Southwest Airlines lost its bid to acquire Frontier Airlines in the bankruptcy auction this week. The bid was a long shot because its competition was Republic Holdings, a DIP lender to Frontier and the largest unsecured creditor.
Southwest would have had to offered an extraordinary deal to overcome the depth of the relationship between Frontier and Republic. It just wasn’t to be.
So what does this mean for Southwest? It means struggling along in Denver continues. Several analyses conclude that Southwest is losing money in Denver.
It also represents, we think, another miscalcuation on Southwest’s part. The airline entered Philadelphia, thinking US Airways was going to liquidate or be so weakened that it would withdraw from PHL in one of its bankruptcies. Wrong on both counts.
Southwest, with the industry’s best balance sheet, figured Frontier, with one of the industry’s weakest balance sheets (but not in bankruptcy at the time), could not withstand being squeezed between United and Southwest in Denver. Wrong again. Frontier proved remarkably resilient and proved it could retain its traffic and hold its own against new competition from Southwest.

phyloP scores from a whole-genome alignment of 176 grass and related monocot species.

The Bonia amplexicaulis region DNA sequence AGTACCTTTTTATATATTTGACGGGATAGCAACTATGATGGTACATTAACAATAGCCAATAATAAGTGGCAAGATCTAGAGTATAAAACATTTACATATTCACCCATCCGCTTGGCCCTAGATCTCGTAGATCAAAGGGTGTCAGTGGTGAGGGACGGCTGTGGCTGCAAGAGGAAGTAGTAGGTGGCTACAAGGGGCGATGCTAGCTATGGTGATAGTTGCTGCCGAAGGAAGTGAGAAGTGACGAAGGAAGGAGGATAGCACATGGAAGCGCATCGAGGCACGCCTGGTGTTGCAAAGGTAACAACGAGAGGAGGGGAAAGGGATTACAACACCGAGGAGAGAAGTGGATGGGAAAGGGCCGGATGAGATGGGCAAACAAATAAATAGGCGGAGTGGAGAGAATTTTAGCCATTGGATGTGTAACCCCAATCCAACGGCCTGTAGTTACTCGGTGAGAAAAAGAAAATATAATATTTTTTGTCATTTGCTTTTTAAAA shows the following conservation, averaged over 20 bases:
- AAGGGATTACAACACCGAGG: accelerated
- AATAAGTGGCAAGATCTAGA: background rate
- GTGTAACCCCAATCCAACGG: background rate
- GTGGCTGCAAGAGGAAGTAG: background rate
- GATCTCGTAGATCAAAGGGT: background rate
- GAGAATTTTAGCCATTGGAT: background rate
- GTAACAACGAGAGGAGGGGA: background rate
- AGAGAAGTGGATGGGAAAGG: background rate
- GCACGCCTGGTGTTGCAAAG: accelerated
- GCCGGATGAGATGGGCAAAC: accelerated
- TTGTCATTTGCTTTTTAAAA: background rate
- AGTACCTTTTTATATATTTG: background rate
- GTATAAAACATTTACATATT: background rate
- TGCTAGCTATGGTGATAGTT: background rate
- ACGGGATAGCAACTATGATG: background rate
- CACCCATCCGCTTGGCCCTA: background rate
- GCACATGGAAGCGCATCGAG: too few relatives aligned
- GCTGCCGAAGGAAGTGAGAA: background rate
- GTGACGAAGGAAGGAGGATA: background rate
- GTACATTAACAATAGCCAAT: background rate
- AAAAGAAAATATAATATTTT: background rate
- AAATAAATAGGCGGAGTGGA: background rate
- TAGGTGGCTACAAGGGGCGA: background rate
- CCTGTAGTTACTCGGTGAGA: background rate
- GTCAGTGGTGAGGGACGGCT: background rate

Southwest is the legacy LCC. It has been struggling to maintain profitability since its low-price protection in fuel hedging ran out. The move to acquire Frontier would have turned Denver into a profitable operation and provided a modern IT system that would jump start international services and potential assigned seating, long a Southwest weakness.
Now it’s back to the drawing board.